Hearts of Oak

From Historical Hastings

The Hearts of Oak was a beer and lodging house located at 116 Bohemia Road. The public house was tied to Breeds Brewery, Hastings, from about 1860 and by 1875 it became known as the Barleycorn.

It is recorded that in 1881 Mary Waghorn held the licence until Thomas Player took over in the 1890s. These were hard times and to make ends meet he also worked as an undertaker. A threat to the inn's livelihood arose in 1892 when a grocer’s shop opposite started selling beer and spirits. Thomas Player opposed the licence and sent one of his customers in for some bacon, cheese and tea. The customer reported back that all he could buy was alcohol. There were no groceries in the store at all. Quite understandably, the grocer’s licence to sell alcohol was not renewed.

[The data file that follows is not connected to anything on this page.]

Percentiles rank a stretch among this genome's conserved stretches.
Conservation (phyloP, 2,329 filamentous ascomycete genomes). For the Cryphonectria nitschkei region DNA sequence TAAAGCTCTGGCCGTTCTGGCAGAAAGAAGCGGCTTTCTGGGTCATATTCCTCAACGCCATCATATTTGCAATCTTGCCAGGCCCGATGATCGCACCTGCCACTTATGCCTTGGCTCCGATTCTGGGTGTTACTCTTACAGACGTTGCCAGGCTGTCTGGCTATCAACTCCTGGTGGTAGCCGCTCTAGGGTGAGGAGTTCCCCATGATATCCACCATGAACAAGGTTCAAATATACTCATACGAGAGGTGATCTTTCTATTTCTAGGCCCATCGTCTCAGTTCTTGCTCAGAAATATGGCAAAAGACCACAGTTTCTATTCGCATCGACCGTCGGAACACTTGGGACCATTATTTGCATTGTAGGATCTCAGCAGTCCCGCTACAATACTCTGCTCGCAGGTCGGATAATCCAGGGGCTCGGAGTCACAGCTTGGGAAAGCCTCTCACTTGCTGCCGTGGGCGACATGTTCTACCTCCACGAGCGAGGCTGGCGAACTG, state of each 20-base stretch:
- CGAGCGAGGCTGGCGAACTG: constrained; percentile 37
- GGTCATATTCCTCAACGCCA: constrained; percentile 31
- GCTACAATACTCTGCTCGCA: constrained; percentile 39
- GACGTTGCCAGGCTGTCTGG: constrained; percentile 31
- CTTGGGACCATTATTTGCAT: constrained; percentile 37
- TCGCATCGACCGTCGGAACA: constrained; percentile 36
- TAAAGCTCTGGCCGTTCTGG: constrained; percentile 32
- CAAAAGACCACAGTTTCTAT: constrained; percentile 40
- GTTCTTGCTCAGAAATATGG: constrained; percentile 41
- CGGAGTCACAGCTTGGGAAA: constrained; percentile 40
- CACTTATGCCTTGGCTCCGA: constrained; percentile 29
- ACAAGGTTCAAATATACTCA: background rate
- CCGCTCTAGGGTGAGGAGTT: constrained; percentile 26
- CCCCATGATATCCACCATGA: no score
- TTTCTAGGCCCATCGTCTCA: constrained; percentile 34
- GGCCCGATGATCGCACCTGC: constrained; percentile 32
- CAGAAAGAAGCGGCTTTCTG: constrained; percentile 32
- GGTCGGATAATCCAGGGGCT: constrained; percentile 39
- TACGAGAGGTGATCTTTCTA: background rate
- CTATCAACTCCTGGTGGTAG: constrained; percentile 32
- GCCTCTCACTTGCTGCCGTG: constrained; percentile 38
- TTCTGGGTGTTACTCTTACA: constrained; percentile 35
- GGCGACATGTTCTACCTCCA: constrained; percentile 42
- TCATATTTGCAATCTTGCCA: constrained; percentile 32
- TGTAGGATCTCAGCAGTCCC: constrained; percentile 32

Slate Club

John Standen (who lived at 35 St Pauls Road) was landlord from 1907 until 1924 and organised the Hearts of Oak Slate Club, a local benefit society that had eighty members. This permitted members to pool their savings and allocate a share of the total returns to each member, typically once per year. A typical Christmas pay-out in 1910 allocated £1.7s (£102 today) to each member. In 1922 Standen was summonsed for giving a glass of beer during prohibited hours to a thirsty coal merchant who was delivering the coal. For this offence he was fined 40s. He regarded his beer house as a man’s pub. “I never admit women,” he said. However, when the police visited in 1926 to ‘establish the custom’, they counted nine females among the drinkers. The police described the tap room as “indifferently lit because there were no windows. Daylight passed into the bar through the glass door panels and the electric light was on all day.”

The Bohemia community considered the Hearts of Oak cellar to be the finest in Hastings. “In summer the beer just comes up beautiful and cool,” reported the last landlord. In 1927 the pub was declared redundant. It was closed and the landlord compensated financially.


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